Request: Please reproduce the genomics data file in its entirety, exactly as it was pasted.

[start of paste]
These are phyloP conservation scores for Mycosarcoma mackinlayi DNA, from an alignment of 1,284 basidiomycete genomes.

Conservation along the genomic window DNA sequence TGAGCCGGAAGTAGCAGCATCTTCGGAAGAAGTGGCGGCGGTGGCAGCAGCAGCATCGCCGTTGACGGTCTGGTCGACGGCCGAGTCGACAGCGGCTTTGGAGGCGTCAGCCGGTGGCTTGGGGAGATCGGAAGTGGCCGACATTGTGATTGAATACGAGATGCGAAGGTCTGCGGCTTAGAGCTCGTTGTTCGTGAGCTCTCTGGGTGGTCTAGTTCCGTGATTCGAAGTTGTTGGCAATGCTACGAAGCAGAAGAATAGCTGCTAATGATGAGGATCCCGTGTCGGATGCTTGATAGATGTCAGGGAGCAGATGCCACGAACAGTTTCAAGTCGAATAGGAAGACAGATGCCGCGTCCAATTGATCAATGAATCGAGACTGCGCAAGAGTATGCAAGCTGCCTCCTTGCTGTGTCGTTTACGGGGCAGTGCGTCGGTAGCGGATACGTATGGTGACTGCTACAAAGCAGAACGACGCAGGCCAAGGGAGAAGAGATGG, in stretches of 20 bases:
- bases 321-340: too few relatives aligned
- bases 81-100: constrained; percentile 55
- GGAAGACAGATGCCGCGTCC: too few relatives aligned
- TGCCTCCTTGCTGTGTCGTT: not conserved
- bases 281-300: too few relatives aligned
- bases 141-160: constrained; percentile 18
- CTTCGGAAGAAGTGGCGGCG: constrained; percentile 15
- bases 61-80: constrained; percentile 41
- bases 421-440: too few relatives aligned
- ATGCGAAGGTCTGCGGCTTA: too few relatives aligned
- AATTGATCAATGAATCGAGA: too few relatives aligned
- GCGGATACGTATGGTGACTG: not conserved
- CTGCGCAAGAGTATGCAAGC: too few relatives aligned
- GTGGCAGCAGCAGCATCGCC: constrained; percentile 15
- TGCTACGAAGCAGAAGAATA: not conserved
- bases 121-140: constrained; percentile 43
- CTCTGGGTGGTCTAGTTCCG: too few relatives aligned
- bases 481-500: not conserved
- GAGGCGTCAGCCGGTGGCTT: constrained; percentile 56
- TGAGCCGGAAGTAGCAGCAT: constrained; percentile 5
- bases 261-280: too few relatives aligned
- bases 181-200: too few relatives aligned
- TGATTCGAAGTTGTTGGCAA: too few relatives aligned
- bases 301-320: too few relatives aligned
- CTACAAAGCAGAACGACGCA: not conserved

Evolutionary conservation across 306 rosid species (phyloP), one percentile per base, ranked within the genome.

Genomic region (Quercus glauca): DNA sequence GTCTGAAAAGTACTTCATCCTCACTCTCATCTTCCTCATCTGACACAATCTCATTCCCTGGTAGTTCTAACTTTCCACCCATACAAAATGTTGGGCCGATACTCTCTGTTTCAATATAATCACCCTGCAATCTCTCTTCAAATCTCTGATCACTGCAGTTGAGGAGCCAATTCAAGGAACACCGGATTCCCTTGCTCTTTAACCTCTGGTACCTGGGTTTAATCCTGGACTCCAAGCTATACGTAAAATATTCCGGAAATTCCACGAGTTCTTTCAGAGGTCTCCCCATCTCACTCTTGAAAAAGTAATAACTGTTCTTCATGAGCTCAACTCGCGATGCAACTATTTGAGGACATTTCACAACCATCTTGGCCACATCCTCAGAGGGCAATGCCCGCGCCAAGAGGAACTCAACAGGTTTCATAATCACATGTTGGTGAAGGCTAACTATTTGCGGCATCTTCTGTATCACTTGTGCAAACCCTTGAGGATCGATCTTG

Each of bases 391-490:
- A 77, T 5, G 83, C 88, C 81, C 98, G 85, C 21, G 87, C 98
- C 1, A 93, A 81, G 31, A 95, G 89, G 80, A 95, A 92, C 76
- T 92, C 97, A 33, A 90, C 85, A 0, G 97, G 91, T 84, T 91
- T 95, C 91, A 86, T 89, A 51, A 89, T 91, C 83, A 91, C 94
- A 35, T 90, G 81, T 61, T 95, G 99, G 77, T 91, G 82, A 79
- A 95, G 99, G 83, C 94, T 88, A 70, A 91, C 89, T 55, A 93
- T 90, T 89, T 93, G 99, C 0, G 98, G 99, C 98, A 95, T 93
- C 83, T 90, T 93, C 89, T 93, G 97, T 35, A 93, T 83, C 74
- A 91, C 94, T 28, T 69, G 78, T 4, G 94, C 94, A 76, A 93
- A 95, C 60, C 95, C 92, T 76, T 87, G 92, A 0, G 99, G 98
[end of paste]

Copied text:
These are phyloP conservation scores for Mycosarcoma mackinlayi DNA, from an alignment of 1,284 basidiomycete genomes.

Conservation along the genomic window DNA sequence TGAGCCGGAAGTAGCAGCATCTTCGGAAGAAGTGGCGGCGGTGGCAGCAGCAGCATCGCCGTTGACGGTCTGGTCGACGGCCGAGTCGACAGCGGCTTTGGAGGCGTCAGCCGGTGGCTTGGGGAGATCGGAAGTGGCCGACATTGTGATTGAATACGAGATGCGAAGGTCTGCGGCTTAGAGCTCGTTGTTCGTGAGCTCTCTGGGTGGTCTAGTTCCGTGATTCGAAGTTGTTGGCAATGCTACGAAGCAGAAGAATAGCTGCTAATGATGAGGATCCCGTGTCGGATGCTTGATAGATGTCAGGGAGCAGATGCCACGAACAGTTTCAAGTCGAATAGGAAGACAGATGCCGCGTCCAATTGATCAATGAATCGAGACTGCGCAAGAGTATGCAAGCTGCCTCCTTGCTGTGTCGTTTACGGGGCAGTGCGTCGGTAGCGGATACGTATGGTGACTGCTACAAAGCAGAACGACGCAGGCCAAGGGAGAAGAGATGG, in stretches of 20 bases:
- bases 321-340: too few relatives aligned
- bases 81-100: constrained; percentile 55
- GGAAGACAGATGCCGCGTCC: too few relatives aligned
- TGCCTCCTTGCTGTGTCGTT: not conserved
- bases 281-300: too few relatives aligned
- bases 141-160: constrained; percentile 18
- CTTCGGAAGAAGTGGCGGCG: constrained; percentile 15
- bases 61-80: constrained; percentile 41
- bases 421-440: too few relatives aligned
- ATGCGAAGGTCTGCGGCTTA: too few relatives aligned
- AATTGATCAATGAATCGAGA: too few relatives aligned
- GCGGATACGTATGGTGACTG: not conserved
- CTGCGCAAGAGTATGCAAGC: too few relatives aligned
- GTGGCAGCAGCAGCATCGCC: constrained; percentile 15
- TGCTACGAAGCAGAAGAATA: not conserved
- bases 121-140: constrained; percentile 43
- CTCTGGGTGGTCTAGTTCCG: too few relatives aligned
- bases 481-500: not conserved
- GAGGCGTCAGCCGGTGGCTT: constrained; percentile 56
- TGAGCCGGAAGTAGCAGCAT: constrained; percentile 5
- bases 261-280: too few relatives aligned
- bases 181-200: too few relatives aligned
- TGATTCGAAGTTGTTGGCAA: too few relatives aligned
- bases 301-320: too few relatives aligned
- CTACAAAGCAGAACGACGCA: not conserved

Evolutionary conservation across 306 rosid species (phyloP), one percentile per base, ranked within the genome.

Genomic region (Quercus glauca): DNA sequence GTCTGAAAAGTACTTCATCCTCACTCTCATCTTCCTCATCTGACACAATCTCATTCCCTGGTAGTTCTAACTTTCCACCCATACAAAATGTTGGGCCGATACTCTCTGTTTCAATATAATCACCCTGCAATCTCTCTTCAAATCTCTGATCACTGCAGTTGAGGAGCCAATTCAAGGAACACCGGATTCCCTTGCTCTTTAACCTCTGGTACCTGGGTTTAATCCTGGACTCCAAGCTATACGTAAAATATTCCGGAAATTCCACGAGTTCTTTCAGAGGTCTCCCCATCTCACTCTTGAAAAAGTAATAACTGTTCTTCATGAGCTCAACTCGCGATGCAACTATTTGAGGACATTTCACAACCATCTTGGCCACATCCTCAGAGGGCAATGCCCGCGCCAAGAGGAACTCAACAGGTTTCATAATCACATGTTGGTGAAGGCTAACTATTTGCGGCATCTTCTGTATCACTTGTGCAAACCCTTGAGGATCGATCTTG

Each of bases 391-490:
- A 77, T 5, G 83, C 88, C 81, C 98, G 85, C 21, G 87, C 98
- C 1, A 93, A 81, G 31, A 95, G 89, G 80, A 95, A 92, C 76
- T 92, C 97, A 33, A 90, C 85, A 0, G 97, G 91, T 84, T 91
- T 95, C 91, A 86, T 89, A 51, A 89, T 91, C 83, A 91, C 94
- A 35, T 90, G 81, T 61, T 95, G 99, G 77, T 91, G 82, A 79
- A 95, G 99, G 83, C 94, T 88, A 70, A 91, C 89, T 55, A 93
- T 90, T 89, T 93, G 99, C 0, G 98, G 99, C 98, A 95, T 93
- C 83, T 90, T 93, C 89, T 93, G 97, T 35, A 93, T 83, C 74
- A 91, C 94, T 28, T 69, G 78, T 4, G 94, C 94, A 76, A 93
- A 95, C 60, C 95, C 92, T 76, T 87, G 92, A 0, G 99, G 98